What gives you hope?
Rosie Flores, singer/songwriter:
"I travel around the world and I get hope from seeing kindness from strangers from shore to shore. Can all this hatred we hear about in the world be real, I wonder? Sometimes I can close my eyes and imagine world peace and the day when people can live and work and laugh together in harmony, without caring what race, religion or background we come from."
Richard Reeves, author of "President Kennedy: Profile of Power":
"I'm hopeful about a new generation taking over. I would like to see the end of the idea of the 1980s, which I took to be that there was a price tag on everything--every idea, every person. It seems to me that it's time to get back to what counts. And that's doing a job well, caring for others and children. Maybe it's just that I like looking in the national mirror, television, and seeing us young again."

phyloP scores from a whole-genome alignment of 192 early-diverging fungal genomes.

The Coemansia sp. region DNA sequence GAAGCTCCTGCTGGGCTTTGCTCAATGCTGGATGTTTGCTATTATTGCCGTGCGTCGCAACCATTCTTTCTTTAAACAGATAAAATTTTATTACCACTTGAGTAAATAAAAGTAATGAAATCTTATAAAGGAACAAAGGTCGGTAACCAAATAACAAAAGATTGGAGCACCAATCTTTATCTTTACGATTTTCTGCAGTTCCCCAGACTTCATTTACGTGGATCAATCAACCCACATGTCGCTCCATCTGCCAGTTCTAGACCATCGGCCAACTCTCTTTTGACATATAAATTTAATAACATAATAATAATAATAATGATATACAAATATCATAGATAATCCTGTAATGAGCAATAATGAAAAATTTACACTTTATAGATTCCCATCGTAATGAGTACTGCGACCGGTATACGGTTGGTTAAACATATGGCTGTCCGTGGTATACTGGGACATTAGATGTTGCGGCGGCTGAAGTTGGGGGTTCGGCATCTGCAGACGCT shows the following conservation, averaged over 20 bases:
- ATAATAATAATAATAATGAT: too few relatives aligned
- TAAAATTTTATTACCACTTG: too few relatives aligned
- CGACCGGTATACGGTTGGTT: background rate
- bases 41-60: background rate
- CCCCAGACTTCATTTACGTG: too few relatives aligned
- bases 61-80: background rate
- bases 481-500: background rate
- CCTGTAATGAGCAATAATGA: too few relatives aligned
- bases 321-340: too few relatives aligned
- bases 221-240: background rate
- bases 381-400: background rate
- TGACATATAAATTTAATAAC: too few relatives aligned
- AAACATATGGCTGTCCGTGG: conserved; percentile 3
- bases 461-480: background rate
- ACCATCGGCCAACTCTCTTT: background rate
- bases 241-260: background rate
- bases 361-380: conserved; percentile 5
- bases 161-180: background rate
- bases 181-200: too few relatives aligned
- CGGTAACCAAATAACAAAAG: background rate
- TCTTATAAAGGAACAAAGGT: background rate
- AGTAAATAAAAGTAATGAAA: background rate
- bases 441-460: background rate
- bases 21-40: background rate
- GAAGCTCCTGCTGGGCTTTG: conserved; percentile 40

Victoria Looseleaf, public access goddess ("The Looseleaf Report") and creator of "Whorehouse of the Mind: A Hallucinogenic Soap Opera of Sex, Drugs & the Space Program," a staged reading:
"The $4.99 steak and shrimp dinner special at Norm's. It's huge, it's diverse and it's delectable--just like L.A. And it even comes with rice pudding. I love it.
Dweezil Zappa, musician , whose father, Frank Zappa, died in December:
Hope? My family gives me hope. Animals give me hope and being able to laugh gives me hope. Just recently, I've also found that when something tragic happens, the kindness of strangers can give you hope. People are best when things are at their worst.
Ted Hayes, homeless advocate:
"Hope for me is the creation of Genesis I pilot dome village for the homeless. It is what most people in L.A. once considered impossible to achieve given the economic, social and ethnic difficulties. Hope is when the rich and poor, the various ethnic, political and religious polarities can work in tandem on the same project over an eight-year period and accomplish what seems to be a miracle."